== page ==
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Kitchen Cousins (+ new expat family recipes)

While I was hanging with the family in Tuscany, a kitchen renovation was underway back at the house in Fossacesia. That's where I headed when I parted from the family in Rome.

Above are my "kitchen cousins" Jayna and Pernell, whom I'll get to in a minute. We're not related by blood, but by friendship and a common history of renovating a place in Abruzzo. Below is my demo'd kitchen. I'll do an overview and before/after in an upcoming post. For now, suffice it to say that the whole situation interfered with my visit this go-'round.

I knew I'd be walking into a house where a demolition had just taken place but failed to think through just what that would mean. To wit, that the place would be a disaster area. I understood, of course, that I wouldn’t be able to cook anything. But I thought I could microwave some stuff. I failed to foresee that everything that had been in the kitchen would be piled into the downstairs den and that I wouldn’t be able to find the microwave in that jumble. Moreover, the whole house was robed in a dust jacket and the contractor wagged his finger at the idea of my staying there because of all the dust I might inhale. Finally, the cable had been cut during the demolition so I wasn’t able to watch Italian TV, which I love to do while I’m over there.

I decamped to a small hotel in town that, while perfectly safe and clean, was spartanissimo and a little depressing. I decided to see some friends and head back to Rome early.


As luck would have it, my friends Jayna and Pernell, who'd bought a place about 75 minutes from me in a great little town called Penne, had just finished their own kitchen reno with the property manager/contractor we have in common, Sergio ( Their kitchen came out splendid, on budget and on time. So I'll be pretty excited to see mine in a few months.

J&P had recovered a brick and stone wall hidden behind plaster that, together with the vaulted ceiling, made their kitchen over-the-top fabulous and distinctive. (I hoped to find something similar in my place but have since learned that the brick and stone behind my existing wall is in pitiful shape and therefore unusable. However, Sergio is going to create such a wall for me. (Cha-ching!))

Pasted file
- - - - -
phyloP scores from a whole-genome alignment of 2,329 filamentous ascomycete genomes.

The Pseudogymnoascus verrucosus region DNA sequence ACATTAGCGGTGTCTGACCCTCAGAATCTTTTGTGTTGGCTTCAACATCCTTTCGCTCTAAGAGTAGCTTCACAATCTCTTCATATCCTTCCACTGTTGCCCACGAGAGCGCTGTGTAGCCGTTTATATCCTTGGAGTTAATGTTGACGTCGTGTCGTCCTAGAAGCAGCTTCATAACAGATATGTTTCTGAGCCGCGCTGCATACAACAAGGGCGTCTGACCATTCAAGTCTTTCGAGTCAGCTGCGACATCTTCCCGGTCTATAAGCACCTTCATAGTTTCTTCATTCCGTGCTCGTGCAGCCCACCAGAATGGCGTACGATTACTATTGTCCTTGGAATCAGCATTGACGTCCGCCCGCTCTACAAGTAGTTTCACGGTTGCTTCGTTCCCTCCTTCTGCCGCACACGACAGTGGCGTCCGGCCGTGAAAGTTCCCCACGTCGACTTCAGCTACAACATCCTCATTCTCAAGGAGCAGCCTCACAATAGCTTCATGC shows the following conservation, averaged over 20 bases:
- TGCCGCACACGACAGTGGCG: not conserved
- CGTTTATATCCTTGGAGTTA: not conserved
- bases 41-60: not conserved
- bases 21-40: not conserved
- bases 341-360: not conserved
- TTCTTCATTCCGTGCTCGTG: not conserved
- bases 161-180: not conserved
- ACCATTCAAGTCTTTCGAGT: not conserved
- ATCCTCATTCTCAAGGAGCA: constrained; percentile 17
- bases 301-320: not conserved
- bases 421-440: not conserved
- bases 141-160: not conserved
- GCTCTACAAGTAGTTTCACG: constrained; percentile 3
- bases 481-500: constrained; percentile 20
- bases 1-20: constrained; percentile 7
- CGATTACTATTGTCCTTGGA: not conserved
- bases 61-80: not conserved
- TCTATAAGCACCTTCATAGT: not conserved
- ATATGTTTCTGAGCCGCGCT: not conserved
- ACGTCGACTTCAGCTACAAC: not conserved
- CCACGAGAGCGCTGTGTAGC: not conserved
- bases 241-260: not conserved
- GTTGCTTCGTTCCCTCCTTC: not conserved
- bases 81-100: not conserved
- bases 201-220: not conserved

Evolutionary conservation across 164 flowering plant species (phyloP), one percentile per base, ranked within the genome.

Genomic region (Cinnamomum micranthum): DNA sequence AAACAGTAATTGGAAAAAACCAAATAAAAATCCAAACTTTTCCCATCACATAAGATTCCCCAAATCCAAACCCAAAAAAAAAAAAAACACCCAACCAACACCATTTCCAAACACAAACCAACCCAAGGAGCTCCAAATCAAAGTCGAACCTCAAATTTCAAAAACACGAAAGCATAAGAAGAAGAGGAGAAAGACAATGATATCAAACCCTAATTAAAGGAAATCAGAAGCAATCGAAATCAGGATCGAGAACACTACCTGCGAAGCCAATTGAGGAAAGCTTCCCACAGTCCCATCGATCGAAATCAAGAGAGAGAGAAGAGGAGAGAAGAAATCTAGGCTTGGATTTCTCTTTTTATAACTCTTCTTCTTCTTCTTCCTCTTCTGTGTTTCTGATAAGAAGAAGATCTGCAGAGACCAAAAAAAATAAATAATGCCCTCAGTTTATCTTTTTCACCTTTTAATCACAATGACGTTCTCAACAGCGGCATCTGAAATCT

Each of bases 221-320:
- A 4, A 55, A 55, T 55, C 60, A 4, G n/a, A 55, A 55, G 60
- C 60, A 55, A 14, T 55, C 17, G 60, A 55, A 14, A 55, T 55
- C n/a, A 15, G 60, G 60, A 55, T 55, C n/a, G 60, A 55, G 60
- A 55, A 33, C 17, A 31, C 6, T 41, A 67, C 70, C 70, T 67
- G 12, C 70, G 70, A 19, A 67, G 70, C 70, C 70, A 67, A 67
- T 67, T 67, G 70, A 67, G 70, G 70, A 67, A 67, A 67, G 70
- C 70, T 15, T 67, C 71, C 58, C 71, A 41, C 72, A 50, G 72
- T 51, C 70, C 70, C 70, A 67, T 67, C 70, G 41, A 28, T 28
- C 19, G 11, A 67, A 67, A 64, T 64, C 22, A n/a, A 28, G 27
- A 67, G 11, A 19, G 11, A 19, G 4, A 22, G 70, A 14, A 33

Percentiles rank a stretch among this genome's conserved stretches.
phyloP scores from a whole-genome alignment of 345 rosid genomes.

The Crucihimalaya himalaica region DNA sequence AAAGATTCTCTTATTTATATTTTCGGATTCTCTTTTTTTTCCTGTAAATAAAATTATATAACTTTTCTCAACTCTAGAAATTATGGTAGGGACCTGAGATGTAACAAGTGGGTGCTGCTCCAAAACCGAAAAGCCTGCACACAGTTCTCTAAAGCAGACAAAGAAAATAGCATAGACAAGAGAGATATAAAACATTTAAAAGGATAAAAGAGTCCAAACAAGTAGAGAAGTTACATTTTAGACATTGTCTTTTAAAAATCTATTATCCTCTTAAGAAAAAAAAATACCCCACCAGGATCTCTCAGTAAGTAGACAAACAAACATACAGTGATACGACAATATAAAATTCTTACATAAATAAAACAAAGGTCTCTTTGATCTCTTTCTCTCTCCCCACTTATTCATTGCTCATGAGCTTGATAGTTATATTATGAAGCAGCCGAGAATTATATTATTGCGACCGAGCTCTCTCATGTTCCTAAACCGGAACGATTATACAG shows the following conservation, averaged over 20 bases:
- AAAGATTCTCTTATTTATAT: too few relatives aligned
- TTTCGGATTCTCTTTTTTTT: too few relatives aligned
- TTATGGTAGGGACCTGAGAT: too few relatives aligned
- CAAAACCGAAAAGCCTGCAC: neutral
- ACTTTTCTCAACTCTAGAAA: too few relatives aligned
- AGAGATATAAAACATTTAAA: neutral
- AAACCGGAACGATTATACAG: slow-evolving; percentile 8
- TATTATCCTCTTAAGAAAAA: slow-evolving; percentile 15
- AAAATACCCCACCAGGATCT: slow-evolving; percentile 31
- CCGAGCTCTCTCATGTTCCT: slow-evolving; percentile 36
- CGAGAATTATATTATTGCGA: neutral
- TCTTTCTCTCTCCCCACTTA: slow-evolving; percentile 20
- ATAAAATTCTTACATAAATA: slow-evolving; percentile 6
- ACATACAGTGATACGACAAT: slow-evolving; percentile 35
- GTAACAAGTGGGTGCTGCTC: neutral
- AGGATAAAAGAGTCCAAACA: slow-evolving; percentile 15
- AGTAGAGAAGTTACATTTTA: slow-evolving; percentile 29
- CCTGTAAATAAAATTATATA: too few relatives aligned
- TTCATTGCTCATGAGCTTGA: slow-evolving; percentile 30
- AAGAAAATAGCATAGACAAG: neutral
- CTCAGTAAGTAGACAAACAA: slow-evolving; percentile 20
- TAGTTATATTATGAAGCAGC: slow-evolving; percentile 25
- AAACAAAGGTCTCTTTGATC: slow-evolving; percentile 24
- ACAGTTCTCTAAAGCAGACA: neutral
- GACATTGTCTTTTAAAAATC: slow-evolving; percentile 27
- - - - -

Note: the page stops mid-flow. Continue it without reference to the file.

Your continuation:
I thought the pops of cherry red amid the earth tones were inspired, and I told my friends so through clenched teeth and a malevolent smile.


Jayna and Pernell are friends from home who only recently bought this vacation place fairly close to me. (How cool is that? Penne is a picturesque, "vertical" town with beautiful views of the countryside. If you've ever considered buying in Italy, you might want to take a look. It attracts an international crowd of English speakers who've formed a vibrant community and it's extremely reasonable. I plan to glom onto this couple's new friends there.)

They'd invited me over not just to see their kitchen in person but to help inaugurate it with a cooking lesson from a local chef named Graziella. (You can find her on facebook: Graziella Altobelli in Cappelle sul Tavo.)

Two of the dishes we prepared with her were vegan. The first was a healthful and tasty pumpkin soup, the second homemade gnocchi in a vegetable sauce --though the gnocchi can wear any sauce you’d like. The third was a chicken dish I’ve converted to veganity. All were simple. 

Pumpkin Soup

(3-4 servings)

Olive oil

1 zucchini, chopped

1 carrot, chopped

1 large onion, chopped

1 leek, chopped

1 small bunch parsley, chopped

600 grams (about 1.3 lbs) pumpkin


Saute' everything together.

Add water, cover and simmer until vegetables are soft.

Puree’ with an immersion blender.

Dress with scallions, vegan parmigiano, croutons*. Top with an edible flower if you’re feeling fancy.

*Note: I made this soup back in New York, but substituted butternut squash for pumpkin and prepped my own croutons by toasting chunks of bread in basil-infused oil.

Gnocchi with Vegetable Sauce

(3-4 servings)

For gnocchi:

2-3 peeled red potatoes, large

100 grams (or 0.8 cup) type 01 flour

Salt (lots)

Boil potatoes in salted water till tender.

On a good-sized work surface, pour flour and salt into a circular shape and create a well in center.

Work ingredients together with fingers, adding flour as needed to make it easier to handle. Use heel of hand as dough becomes thicker.

Cut dough into sections and roll sections into tubes.

Rest gnocchi tubes for 1 hour, then cut on diagonal into penne-like pieces. Sprinkle with flour so pieces don’t stick.

Put gnocchi in boiling water for 5 minutes. Drain.


For sauce:

1 cup oil

1 carrot

1 green onion

100 grams asparagus

250 grams mixed mushrooms



Finely chop and simmer the vegetables in oil until they soften. Salt to taste and remove from heat.

Add 16 cherry tomatoes chopped in half. Let them warm in the pan before tossing mixture with gnocchi.


Sauteed Tofu

(2 servings)

Vegan bacon OR olive oil

1 carrot

1 red pepper

1 red onion

1 cup white wine (more if necessary)

Tofu (or “chiken”, aka vegan chicken pieces)

Small bunches of fresh rosemary, marjoram, and thyme


If using vegan bacon, chop it into small pieces and cook in frying pan. Remove pieces from pan.

Chop and saute' carrot, red pepper, and onion in that vegan bacon fat or in olive oil.

Add ½ cup wine.

Add tofu or “chiken” pieces; saute’ 5 minutes, then turn heat to high.

Add herbs.

Add more white wine (lots).

Add salt.

Cover and cook 10 minutes on low heat.

If mixture gets dry, add more wine.

Finish with several chopped cherry tomatoes.

 Please stay tuned for an update on my kitchen reno in September!

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